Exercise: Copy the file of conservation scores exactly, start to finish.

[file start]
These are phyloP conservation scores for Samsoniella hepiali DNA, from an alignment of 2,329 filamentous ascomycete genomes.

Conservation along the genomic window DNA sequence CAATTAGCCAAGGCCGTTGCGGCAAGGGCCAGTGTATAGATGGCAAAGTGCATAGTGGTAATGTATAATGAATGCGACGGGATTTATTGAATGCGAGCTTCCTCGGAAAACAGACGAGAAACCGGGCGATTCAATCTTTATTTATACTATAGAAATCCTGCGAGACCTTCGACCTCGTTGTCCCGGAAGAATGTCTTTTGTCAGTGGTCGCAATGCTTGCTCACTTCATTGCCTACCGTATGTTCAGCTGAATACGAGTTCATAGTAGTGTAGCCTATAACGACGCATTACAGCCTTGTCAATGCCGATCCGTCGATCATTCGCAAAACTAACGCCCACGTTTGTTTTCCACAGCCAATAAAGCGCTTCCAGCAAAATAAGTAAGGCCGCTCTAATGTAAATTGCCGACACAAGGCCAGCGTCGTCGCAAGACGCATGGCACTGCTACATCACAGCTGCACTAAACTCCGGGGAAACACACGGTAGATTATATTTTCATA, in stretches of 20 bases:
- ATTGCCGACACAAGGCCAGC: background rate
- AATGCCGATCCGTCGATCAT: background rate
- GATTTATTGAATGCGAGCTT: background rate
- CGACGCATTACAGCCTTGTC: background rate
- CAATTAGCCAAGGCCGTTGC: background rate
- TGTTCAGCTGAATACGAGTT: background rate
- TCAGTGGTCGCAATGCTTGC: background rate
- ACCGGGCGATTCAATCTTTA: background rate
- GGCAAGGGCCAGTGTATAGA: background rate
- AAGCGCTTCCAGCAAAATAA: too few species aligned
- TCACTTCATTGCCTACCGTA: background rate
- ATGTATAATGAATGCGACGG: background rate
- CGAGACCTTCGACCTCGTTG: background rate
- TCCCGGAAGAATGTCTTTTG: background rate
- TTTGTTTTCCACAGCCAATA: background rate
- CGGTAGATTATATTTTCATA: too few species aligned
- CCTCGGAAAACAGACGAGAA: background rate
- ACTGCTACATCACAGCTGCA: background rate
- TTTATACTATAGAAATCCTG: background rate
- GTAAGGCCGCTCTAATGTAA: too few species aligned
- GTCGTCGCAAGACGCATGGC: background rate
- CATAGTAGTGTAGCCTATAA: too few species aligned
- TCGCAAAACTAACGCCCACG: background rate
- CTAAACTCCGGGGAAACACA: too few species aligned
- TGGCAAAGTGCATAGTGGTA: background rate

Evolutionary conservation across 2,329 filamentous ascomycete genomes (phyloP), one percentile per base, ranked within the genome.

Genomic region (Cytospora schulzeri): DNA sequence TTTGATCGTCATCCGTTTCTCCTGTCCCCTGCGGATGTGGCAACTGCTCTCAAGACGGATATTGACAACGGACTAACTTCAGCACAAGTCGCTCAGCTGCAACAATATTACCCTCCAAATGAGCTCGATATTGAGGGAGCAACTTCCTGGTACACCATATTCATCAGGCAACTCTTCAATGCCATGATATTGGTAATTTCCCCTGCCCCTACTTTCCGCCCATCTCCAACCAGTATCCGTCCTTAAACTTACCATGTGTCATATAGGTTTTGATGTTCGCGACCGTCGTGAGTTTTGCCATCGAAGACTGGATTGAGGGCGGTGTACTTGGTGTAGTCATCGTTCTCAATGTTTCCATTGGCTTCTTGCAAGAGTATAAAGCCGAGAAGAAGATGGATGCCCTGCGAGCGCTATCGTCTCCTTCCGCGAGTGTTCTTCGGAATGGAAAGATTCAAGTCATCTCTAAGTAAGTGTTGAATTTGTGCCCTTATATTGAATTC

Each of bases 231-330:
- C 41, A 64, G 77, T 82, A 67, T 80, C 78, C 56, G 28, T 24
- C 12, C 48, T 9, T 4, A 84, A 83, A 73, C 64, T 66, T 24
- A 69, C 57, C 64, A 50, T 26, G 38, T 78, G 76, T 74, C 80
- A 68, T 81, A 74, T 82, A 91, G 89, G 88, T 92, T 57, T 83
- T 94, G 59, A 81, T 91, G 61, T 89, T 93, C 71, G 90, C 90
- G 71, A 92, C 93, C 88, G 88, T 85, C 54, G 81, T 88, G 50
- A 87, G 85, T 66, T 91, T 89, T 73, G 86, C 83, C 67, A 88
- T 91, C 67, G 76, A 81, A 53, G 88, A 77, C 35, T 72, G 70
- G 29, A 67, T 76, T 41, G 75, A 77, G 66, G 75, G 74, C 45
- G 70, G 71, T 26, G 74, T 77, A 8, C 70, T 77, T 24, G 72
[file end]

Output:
These are phyloP conservation scores for Samsoniella hepiali DNA, from an alignment of 2,329 filamentous ascomycete genomes.

Conservation along the genomic window DNA sequence CAATTAGCCAAGGCCGTTGCGGCAAGGGCCAGTGTATAGATGGCAAAGTGCATAGTGGTAATGTATAATGAATGCGACGGGATTTATTGAATGCGAGCTTCCTCGGAAAACAGACGAGAAACCGGGCGATTCAATCTTTATTTATACTATAGAAATCCTGCGAGACCTTCGACCTCGTTGTCCCGGAAGAATGTCTTTTGTCAGTGGTCGCAATGCTTGCTCACTTCATTGCCTACCGTATGTTCAGCTGAATACGAGTTCATAGTAGTGTAGCCTATAACGACGCATTACAGCCTTGTCAATGCCGATCCGTCGATCATTCGCAAAACTAACGCCCACGTTTGTTTTCCACAGCCAATAAAGCGCTTCCAGCAAAATAAGTAAGGCCGCTCTAATGTAAATTGCCGACACAAGGCCAGCGTCGTCGCAAGACGCATGGCACTGCTACATCACAGCTGCACTAAACTCCGGGGAAACACACGGTAGATTATATTTTCATA, in stretches of 20 bases:
- ATTGCCGACACAAGGCCAGC: background rate
- AATGCCGATCCGTCGATCAT: background rate
- GATTTATTGAATGCGAGCTT: background rate
- CGACGCATTACAGCCTTGTC: background rate
- CAATTAGCCAAGGCCGTTGC: background rate
- TGTTCAGCTGAATACGAGTT: background rate
- TCAGTGGTCGCAATGCTTGC: background rate
- ACCGGGCGATTCAATCTTTA: background rate
- GGCAAGGGCCAGTGTATAGA: background rate
- AAGCGCTTCCAGCAAAATAA: too few species aligned
- TCACTTCATTGCCTACCGTA: background rate
- ATGTATAATGAATGCGACGG: background rate
- CGAGACCTTCGACCTCGTTG: background rate
- TCCCGGAAGAATGTCTTTTG: background rate
- TTTGTTTTCCACAGCCAATA: background rate
- CGGTAGATTATATTTTCATA: too few species aligned
- CCTCGGAAAACAGACGAGAA: background rate
- ACTGCTACATCACAGCTGCA: background rate
- TTTATACTATAGAAATCCTG: background rate
- GTAAGGCCGCTCTAATGTAA: too few species aligned
- GTCGTCGCAAGACGCATGGC: background rate
- CATAGTAGTGTAGCCTATAA: too few species aligned
- TCGCAAAACTAACGCCCACG: background rate
- CTAAACTCCGGGGAAACACA: too few species aligned
- TGGCAAAGTGCATAGTGGTA: background rate

Evolutionary conservation across 2,329 filamentous ascomycete genomes (phyloP), one percentile per base, ranked within the genome.

Genomic region (Cytospora schulzeri): DNA sequence TTTGATCGTCATCCGTTTCTCCTGTCCCCTGCGGATGTGGCAACTGCTCTCAAGACGGATATTGACAACGGACTAACTTCAGCACAAGTCGCTCAGCTGCAACAATATTACCCTCCAAATGAGCTCGATATTGAGGGAGCAACTTCCTGGTACACCATATTCATCAGGCAACTCTTCAATGCCATGATATTGGTAATTTCCCCTGCCCCTACTTTCCGCCCATCTCCAACCAGTATCCGTCCTTAAACTTACCATGTGTCATATAGGTTTTGATGTTCGCGACCGTCGTGAGTTTTGCCATCGAAGACTGGATTGAGGGCGGTGTACTTGGTGTAGTCATCGTTCTCAATGTTTCCATTGGCTTCTTGCAAGAGTATAAAGCCGAGAAGAAGATGGATGCCCTGCGAGCGCTATCGTCTCCTTCCGCGAGTGTTCTTCGGAATGGAAAGATTCAAGTCATCTCTAAGTAAGTGTTGAATTTGTGCCCTTATATTGAATTC

Each of bases 231-330:
- C 41, A 64, G 77, T 82, A 67, T 80, C 78, C 56, G 28, T 24
- C 12, C 48, T 9, T 4, A 84, A 83, A 73, C 64, T 66, T 24
- A 69, C 57, C 64, A 50, T 26, G 38, T 78, G 76, T 74, C 80
- A 68, T 81, A 74, T 82, A 91, G 89, G 88, T 92, T 57, T 83
- T 94, G 59, A 81, T 91, G 61, T 89, T 93, C 71, G 90, C 90
- G 71, A 92, C 93, C 88, G 88, T 85, C 54, G 81, T 88, G 50
- A 87, G 85, T 66, T 91, T 89, T 73, G 86, C 83, C 67, A 88
- T 91, C 67, G 76, A 81, A 53, G 88, A 77, C 35, T 72, G 70
- G 29, A 67, T 76, T 41, G 75, A 77, G 66, G 75, G 74, C 45
- G 70, G 71, T 26, G 74, T 77, A 8, C 70, T 77, T 24, G 72